Maggie Armstrong, an 84-year-old pensioner from Elviria fell foul of a smooth talker shopping in Riviera some years ago.
Armstrong, from Surrey, explains: “A suave gentleman approached me with open arms.
“’My dear, just look up, look at the blue sky, watch the birds and enjoy!’, he proclaimed.
“I followed his gaze and did feel uplifted! But at the next shop I discovered my purse had been lifted!”
Another unfortunate victim was Ian Huggins who was duped in Calahonda.
“A ‘kind’ passerby told me I had bird droppings on the back of my shirt,” explains Huggins.
“But while helping me clean myself up he took my wallet.”
“The bird droppings were in fact chocolate sauce from a bottle.”
More associated with the mean streets of Mexico City in Latin America rather than the sun-bleached promenades of the Costa del Sol.
Yet, alarmingly, express kidnappings are appear to be on the rise in Southern Spain.
Masked man are snatching children and adults in well-planned heists that often result in big-money pay-outs before the police even get a whiff of what’s going on.
Recently, an express kidnapping gang which reportedly targeted wealthy businessmen on the Costa del Sol was broken up by Guardia Civil forces.
Some six people of Swedish, Spanish and Bulgarian nationalities were arrested.
Tragically, a British couple house hunting in Benidorm were kidnapped by two Venezuelans in 2002.
Anthony and Linda O’Malley, were forced to withdraw 30,000 euros out of their Spanish bank account during their week-long ordeal.
Mrs O’Malley died from the stress of captivity and her husband was murdered.
Outlawed in the UK, pyramid schemes continue to fester under the surface in Spain.
Inherently flawed in principle, these practices – also known as ponzi schemes – are still convincing scores of people to join up with the promise of riches.
In a bid to distance themselves from the bad reputation associated with their modus operandi, many also try to present themselves as legitimate multi-level marketing businesses.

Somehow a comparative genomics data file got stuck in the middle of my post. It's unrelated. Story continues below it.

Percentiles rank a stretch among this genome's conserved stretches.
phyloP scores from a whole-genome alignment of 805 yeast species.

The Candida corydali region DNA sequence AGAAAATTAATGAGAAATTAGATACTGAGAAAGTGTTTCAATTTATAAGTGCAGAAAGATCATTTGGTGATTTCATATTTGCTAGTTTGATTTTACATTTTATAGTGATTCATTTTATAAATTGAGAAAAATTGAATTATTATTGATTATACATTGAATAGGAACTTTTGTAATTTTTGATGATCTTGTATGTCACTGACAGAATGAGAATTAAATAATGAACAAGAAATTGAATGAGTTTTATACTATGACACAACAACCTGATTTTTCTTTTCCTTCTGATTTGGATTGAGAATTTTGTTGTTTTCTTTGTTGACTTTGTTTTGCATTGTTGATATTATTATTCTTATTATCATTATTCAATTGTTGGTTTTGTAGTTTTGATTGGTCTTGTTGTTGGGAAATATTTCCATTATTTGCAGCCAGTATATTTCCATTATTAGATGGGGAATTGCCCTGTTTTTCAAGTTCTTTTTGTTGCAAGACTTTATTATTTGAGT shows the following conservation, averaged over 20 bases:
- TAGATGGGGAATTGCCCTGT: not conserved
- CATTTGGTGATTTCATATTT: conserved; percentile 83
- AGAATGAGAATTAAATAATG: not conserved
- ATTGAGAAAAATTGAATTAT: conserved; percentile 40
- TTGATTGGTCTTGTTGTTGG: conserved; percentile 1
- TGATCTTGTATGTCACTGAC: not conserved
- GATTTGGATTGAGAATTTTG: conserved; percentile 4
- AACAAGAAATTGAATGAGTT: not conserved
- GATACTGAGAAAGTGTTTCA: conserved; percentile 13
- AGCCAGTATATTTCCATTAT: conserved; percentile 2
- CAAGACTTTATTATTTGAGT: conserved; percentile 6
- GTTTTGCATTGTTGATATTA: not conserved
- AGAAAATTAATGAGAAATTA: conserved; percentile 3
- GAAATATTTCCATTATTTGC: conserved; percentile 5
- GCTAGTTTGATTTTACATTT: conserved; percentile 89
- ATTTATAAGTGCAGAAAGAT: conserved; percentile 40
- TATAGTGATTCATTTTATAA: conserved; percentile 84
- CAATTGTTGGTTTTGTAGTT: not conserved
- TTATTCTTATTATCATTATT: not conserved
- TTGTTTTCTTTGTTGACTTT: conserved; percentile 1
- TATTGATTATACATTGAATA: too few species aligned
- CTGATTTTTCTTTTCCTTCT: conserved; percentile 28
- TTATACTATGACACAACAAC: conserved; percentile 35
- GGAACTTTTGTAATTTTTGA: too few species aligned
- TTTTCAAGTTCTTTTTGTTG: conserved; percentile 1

And now, in the midst of Spain’s worst recession for 70 years – growing numbers are being persuaded to sign up for these schemes.
However, John Haig of the University of Sussex has also done the maths and concludes that it isn’t possible for everyone to become a winner.
Haig explains: “It’s completely impossible. You start off with one person who puts in 3,000 euros.
“To get 24,000 euros then you’ve got to find eight other people who’ll give them that money. At that stage you’ve got one winner and you’ve got eight losers.
“In the long run about 86 per cent of the people in this scheme are going to be losers.”
Male escort agencies:
THE small classified adverts in UK and Spanish papers offer the promise of thousands of euros to become a male escort. But the only place they are going is a date from hell.
Promised glamorous wealthy women countless men are apparently being sucked into a clever plot which guarantees just one thing – money loss.
On replying to the ad, they are told there are dozens of clients in their area. All they have to do is sign up and create an online profile costs costing between 200 and 500 euros.
However, there are no needy ladies and punters spend money on false hope.
A source, who has worked in a call centre in the UK, told the Olive Press: “One client paid more than 5,000 euros with the grand result of absolutely nothing.
“We kept on fobbing him off with excuses that he needed to fine tune his profile and he continued to hand over more money.”